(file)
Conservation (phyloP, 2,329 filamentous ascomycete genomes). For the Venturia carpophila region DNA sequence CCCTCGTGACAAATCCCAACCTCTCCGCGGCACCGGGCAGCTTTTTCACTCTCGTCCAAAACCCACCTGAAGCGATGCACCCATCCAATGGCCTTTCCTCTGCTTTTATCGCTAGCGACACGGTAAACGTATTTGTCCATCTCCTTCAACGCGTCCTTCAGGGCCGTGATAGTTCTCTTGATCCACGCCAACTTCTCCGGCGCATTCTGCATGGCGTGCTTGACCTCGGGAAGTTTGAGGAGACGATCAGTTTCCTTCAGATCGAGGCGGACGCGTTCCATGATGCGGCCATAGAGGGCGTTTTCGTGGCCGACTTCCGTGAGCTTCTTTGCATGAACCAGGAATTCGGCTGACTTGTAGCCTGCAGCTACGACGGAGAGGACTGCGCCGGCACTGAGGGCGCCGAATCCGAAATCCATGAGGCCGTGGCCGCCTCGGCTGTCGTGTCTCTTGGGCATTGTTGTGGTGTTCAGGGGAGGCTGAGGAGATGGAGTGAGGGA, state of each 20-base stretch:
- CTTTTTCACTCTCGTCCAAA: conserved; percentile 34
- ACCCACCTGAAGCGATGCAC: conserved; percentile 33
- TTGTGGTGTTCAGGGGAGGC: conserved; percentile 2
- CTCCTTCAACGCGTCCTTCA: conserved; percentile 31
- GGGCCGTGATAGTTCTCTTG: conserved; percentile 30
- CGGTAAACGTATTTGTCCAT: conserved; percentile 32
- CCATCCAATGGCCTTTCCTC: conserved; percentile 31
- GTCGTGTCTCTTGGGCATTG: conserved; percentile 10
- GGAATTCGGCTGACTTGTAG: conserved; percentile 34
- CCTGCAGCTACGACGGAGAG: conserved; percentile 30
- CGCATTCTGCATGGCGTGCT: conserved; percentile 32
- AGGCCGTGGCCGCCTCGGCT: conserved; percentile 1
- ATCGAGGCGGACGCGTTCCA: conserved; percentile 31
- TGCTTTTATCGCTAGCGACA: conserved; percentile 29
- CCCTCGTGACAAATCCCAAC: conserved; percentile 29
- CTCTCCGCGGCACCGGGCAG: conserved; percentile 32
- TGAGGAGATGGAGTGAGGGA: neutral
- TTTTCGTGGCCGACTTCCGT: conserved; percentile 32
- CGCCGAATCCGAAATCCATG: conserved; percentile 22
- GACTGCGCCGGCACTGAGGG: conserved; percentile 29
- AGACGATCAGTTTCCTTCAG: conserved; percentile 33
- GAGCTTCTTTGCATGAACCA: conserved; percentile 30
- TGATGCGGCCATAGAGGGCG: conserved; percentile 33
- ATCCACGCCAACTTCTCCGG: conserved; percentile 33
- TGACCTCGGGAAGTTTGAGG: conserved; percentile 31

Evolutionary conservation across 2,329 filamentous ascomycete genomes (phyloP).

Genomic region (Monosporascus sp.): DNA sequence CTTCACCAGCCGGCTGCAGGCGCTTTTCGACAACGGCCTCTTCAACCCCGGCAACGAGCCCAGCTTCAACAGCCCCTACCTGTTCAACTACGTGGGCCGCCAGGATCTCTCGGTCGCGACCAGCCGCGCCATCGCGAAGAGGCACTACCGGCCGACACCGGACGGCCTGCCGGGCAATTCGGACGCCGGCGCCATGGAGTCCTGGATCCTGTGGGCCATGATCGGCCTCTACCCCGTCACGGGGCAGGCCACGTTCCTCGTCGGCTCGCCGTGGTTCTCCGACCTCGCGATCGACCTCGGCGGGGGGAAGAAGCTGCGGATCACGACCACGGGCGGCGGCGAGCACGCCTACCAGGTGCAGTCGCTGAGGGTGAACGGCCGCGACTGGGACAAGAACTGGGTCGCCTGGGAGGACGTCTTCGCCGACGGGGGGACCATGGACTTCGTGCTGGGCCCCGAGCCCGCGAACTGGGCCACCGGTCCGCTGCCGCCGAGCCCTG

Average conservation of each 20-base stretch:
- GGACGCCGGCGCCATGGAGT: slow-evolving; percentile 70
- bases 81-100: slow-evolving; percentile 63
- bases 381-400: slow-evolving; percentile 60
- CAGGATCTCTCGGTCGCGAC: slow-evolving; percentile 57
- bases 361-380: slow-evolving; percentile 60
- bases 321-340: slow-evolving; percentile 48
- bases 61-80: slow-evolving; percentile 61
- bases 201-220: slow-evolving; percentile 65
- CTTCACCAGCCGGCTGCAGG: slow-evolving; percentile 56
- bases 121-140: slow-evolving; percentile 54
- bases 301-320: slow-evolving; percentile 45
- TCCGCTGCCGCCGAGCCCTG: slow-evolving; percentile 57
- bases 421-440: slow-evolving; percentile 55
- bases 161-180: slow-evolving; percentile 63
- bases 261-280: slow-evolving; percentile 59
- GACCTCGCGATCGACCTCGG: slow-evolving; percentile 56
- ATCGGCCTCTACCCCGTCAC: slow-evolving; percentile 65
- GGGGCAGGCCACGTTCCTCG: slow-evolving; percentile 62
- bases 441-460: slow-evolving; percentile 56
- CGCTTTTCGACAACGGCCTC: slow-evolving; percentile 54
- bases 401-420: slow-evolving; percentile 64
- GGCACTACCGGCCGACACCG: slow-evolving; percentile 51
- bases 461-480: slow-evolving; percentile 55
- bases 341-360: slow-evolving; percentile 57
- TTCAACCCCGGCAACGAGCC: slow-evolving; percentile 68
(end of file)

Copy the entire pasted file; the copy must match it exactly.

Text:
Conservation (phyloP, 2,329 filamentous ascomycete genomes). For the Venturia carpophila region DNA sequence CCCTCGTGACAAATCCCAACCTCTCCGCGGCACCGGGCAGCTTTTTCACTCTCGTCCAAAACCCACCTGAAGCGATGCACCCATCCAATGGCCTTTCCTCTGCTTTTATCGCTAGCGACACGGTAAACGTATTTGTCCATCTCCTTCAACGCGTCCTTCAGGGCCGTGATAGTTCTCTTGATCCACGCCAACTTCTCCGGCGCATTCTGCATGGCGTGCTTGACCTCGGGAAGTTTGAGGAGACGATCAGTTTCCTTCAGATCGAGGCGGACGCGTTCCATGATGCGGCCATAGAGGGCGTTTTCGTGGCCGACTTCCGTGAGCTTCTTTGCATGAACCAGGAATTCGGCTGACTTGTAGCCTGCAGCTACGACGGAGAGGACTGCGCCGGCACTGAGGGCGCCGAATCCGAAATCCATGAGGCCGTGGCCGCCTCGGCTGTCGTGTCTCTTGGGCATTGTTGTGGTGTTCAGGGGAGGCTGAGGAGATGGAGTGAGGGA, state of each 20-base stretch:
- CTTTTTCACTCTCGTCCAAA: conserved; percentile 34
- ACCCACCTGAAGCGATGCAC: conserved; percentile 33
- TTGTGGTGTTCAGGGGAGGC: conserved; percentile 2
- CTCCTTCAACGCGTCCTTCA: conserved; percentile 31
- GGGCCGTGATAGTTCTCTTG: conserved; percentile 30
- CGGTAAACGTATTTGTCCAT: conserved; percentile 32
- CCATCCAATGGCCTTTCCTC: conserved; percentile 31
- GTCGTGTCTCTTGGGCATTG: conserved; percentile 10
- GGAATTCGGCTGACTTGTAG: conserved; percentile 34
- CCTGCAGCTACGACGGAGAG: conserved; percentile 30
- CGCATTCTGCATGGCGTGCT: conserved; percentile 32
- AGGCCGTGGCCGCCTCGGCT: conserved; percentile 1
- ATCGAGGCGGACGCGTTCCA: conserved; percentile 31
- TGCTTTTATCGCTAGCGACA: conserved; percentile 29
- CCCTCGTGACAAATCCCAAC: conserved; percentile 29
- CTCTCCGCGGCACCGGGCAG: conserved; percentile 32
- TGAGGAGATGGAGTGAGGGA: neutral
- TTTTCGTGGCCGACTTCCGT: conserved; percentile 32
- CGCCGAATCCGAAATCCATG: conserved; percentile 22
- GACTGCGCCGGCACTGAGGG: conserved; percentile 29
- AGACGATCAGTTTCCTTCAG: conserved; percentile 33
- GAGCTTCTTTGCATGAACCA: conserved; percentile 30
- TGATGCGGCCATAGAGGGCG: conserved; percentile 33
- ATCCACGCCAACTTCTCCGG: conserved; percentile 33
- TGACCTCGGGAAGTTTGAGG: conserved; percentile 31

Evolutionary conservation across 2,329 filamentous ascomycete genomes (phyloP).

Genomic region (Monosporascus sp.): DNA sequence CTTCACCAGCCGGCTGCAGGCGCTTTTCGACAACGGCCTCTTCAACCCCGGCAACGAGCCCAGCTTCAACAGCCCCTACCTGTTCAACTACGTGGGCCGCCAGGATCTCTCGGTCGCGACCAGCCGCGCCATCGCGAAGAGGCACTACCGGCCGACACCGGACGGCCTGCCGGGCAATTCGGACGCCGGCGCCATGGAGTCCTGGATCCTGTGGGCCATGATCGGCCTCTACCCCGTCACGGGGCAGGCCACGTTCCTCGTCGGCTCGCCGTGGTTCTCCGACCTCGCGATCGACCTCGGCGGGGGGAAGAAGCTGCGGATCACGACCACGGGCGGCGGCGAGCACGCCTACCAGGTGCAGTCGCTGAGGGTGAACGGCCGCGACTGGGACAAGAACTGGGTCGCCTGGGAGGACGTCTTCGCCGACGGGGGGACCATGGACTTCGTGCTGGGCCCCGAGCCCGCGAACTGGGCCACCGGTCCGCTGCCGCCGAGCCCTG

Average conservation of each 20-base stretch:
- GGACGCCGGCGCCATGGAGT: slow-evolving; percentile 70
- bases 81-100: slow-evolving; percentile 63
- bases 381-400: slow-evolving; percentile 60
- CAGGATCTCTCGGTCGCGAC: slow-evolving; percentile 57
- bases 361-380: slow-evolving; percentile 60
- bases 321-340: slow-evolving; percentile 48
- bases 61-80: slow-evolving; percentile 61
- bases 201-220: slow-evolving; percentile 65
- CTTCACCAGCCGGCTGCAGG: slow-evolving; percentile 56
- bases 121-140: slow-evolving; percentile 54
- bases 301-320: slow-evolving; percentile 45
- TCCGCTGCCGCCGAGCCCTG: slow-evolving; percentile 57
- bases 421-440: slow-evolving; percentile 55
- bases 161-180: slow-evolving; percentile 63
- bases 261-280: slow-evolving; percentile 59
- GACCTCGCGATCGACCTCGG: slow-evolving; percentile 56
- ATCGGCCTCTACCCCGTCAC: slow-evolving; percentile 65
- GGGGCAGGCCACGTTCCTCG: slow-evolving; percentile 62
- bases 441-460: slow-evolving; percentile 56
- CGCTTTTCGACAACGGCCTC: slow-evolving; percentile 54
- bases 401-420: slow-evolving; percentile 64
- GGCACTACCGGCCGACACCG: slow-evolving; percentile 51
- bases 461-480: slow-evolving; percentile 55
- bases 341-360: slow-evolving; percentile 57
- TTCAACCCCGGCAACGAGCC: slow-evolving; percentile 68